The patient will remain free of infection, as evidenced by normal vital signs and absence of purulent drainage from wounds, incisions and tubes. The patient will maintain normal white blood count and absence of upper respiratory infection. Early recognition and prompt treatment are crucial for recovery of the geriatric patient (Rothrock, 2007).
Planning and Implementation
Infection control starts with terminal cleaning of the operating room (OR) at the end of each day and end of procedure cleaning between cases. Proper cleaning of the theatre reduces the number of microbial flora present. The perioperative nurse is responsible to assure that cleaning has been done by visually inspecting the theatre prior to each case. Total hip replacement for the geriatric, diabetic patient is high risk and involves special considerations. Surgical procedure should be slated as the first procedure of the day in a positive pressure, laminar ventilation suite. All sterile team members wear total body exhaust gowns. Positive-pressure airflow must be maintained, doors to the OR must be kept closed and opened only when absolutely necessary for passage. Traffic and movement must be kept to a minimum with access of essential personnel only (Rothrock, 2007).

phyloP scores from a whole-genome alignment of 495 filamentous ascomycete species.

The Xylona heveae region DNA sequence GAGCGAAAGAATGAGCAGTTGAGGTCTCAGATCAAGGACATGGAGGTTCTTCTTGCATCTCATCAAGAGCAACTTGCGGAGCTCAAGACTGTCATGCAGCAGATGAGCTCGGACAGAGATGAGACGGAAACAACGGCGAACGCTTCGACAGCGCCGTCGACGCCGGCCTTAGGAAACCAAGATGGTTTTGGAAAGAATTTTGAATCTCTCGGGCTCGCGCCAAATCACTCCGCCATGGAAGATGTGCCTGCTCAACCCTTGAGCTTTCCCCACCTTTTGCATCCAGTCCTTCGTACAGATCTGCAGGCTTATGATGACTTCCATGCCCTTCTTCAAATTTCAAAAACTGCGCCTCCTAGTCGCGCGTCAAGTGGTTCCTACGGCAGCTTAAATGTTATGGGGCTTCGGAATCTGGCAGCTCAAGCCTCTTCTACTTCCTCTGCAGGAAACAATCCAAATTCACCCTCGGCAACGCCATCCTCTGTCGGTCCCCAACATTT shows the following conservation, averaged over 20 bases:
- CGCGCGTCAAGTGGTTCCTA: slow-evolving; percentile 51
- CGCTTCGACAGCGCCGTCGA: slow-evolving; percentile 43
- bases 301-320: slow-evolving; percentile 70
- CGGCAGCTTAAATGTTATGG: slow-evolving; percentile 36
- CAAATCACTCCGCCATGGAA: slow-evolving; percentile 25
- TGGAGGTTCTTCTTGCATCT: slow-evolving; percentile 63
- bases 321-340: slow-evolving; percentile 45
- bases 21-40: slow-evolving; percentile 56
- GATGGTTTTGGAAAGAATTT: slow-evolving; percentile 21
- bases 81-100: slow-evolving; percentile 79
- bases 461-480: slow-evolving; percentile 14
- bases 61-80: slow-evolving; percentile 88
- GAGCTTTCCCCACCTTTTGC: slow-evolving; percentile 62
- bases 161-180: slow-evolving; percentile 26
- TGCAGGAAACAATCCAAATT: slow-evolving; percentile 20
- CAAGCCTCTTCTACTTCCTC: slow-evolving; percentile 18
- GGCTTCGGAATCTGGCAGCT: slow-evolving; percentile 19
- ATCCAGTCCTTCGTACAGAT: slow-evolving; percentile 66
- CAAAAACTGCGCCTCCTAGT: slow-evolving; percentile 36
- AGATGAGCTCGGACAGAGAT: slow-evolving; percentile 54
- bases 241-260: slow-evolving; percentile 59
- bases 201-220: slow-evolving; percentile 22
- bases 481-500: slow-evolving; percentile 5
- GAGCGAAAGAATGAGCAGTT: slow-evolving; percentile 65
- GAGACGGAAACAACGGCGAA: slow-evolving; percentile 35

Maintaining aseptic practices and sterile technique is essential to protect the patient from infection and to prevent spread of pathogens. Confirm that the patient adhered to the preoperative skin prep. Ensure that initial intravenous prophylactic antimicrobial agent is administered so that concentration is established when the initial incision is made. Aseptic practice and sterile techniques will be performed with set-up of the operating room prior to the patient arriving. A surgical scrub must be performed, as per facility policy by all members of the surgical team that come in contact with the sterile field or sterile instruments and equipment. Sterile surgical clothing or protective devices such as gloves, face masks, goggles, and transparent eye/face shields are donned to maintain asepsis. Surgical skin preparation is accomplished starting at the surgical site and proceeding to the periphery in a circular motion, assuring no back track of sponge. Before draping, circumferential skin prep is performed from the level of the umbilicus extending down to and including the foot. Remove hair only as ordered. The surgeon is assisted with donning and arranging equipment to minimize the risk of contamination. Prevent wrong site surgery by implementing facilities time out protocol before initial incision. Initial skin blade must be disposed as per protocol. Cross contamination must be avoided and any break in sterile technique must be corrected immediately. Sterile drapes must be used to create a sterile field. Sterile technique is also used for invasive procedures such as intravenous insertion, drains and urinary catheter insertion. Scrubbed members must function only within the sterile field and all items used within the sterile field must be sterile. All items introduced onto a sterile field should be opened, dispensed and transferred by methods that maintain sterility and integrity. Sterile dressing must be applied carefully to surgical site to prevent introduction of microorganisms. Use of pulsatile lavage and irrigation is used for removal of blood and debris. Instruments must be kept free of bio-burden with use sterile sponges moistened with sterile water. The sterile field must be maintained and monitored constantly. The sterile field must be prepared as close to the time of use as possible to prevent environmental contamination. Sterile team members must only move/pass face-to-face or back-to-back. Surgical tables are sterile only at table level. The level of the sterile flied is influenced by the position and level of the operating room table. All surgical counts must be adhered to as per hospital policies and procedures. Personnel that move within the sterile field must do so in a manner that maintains the sterile field (Osman, 2000, p.p. 1-3).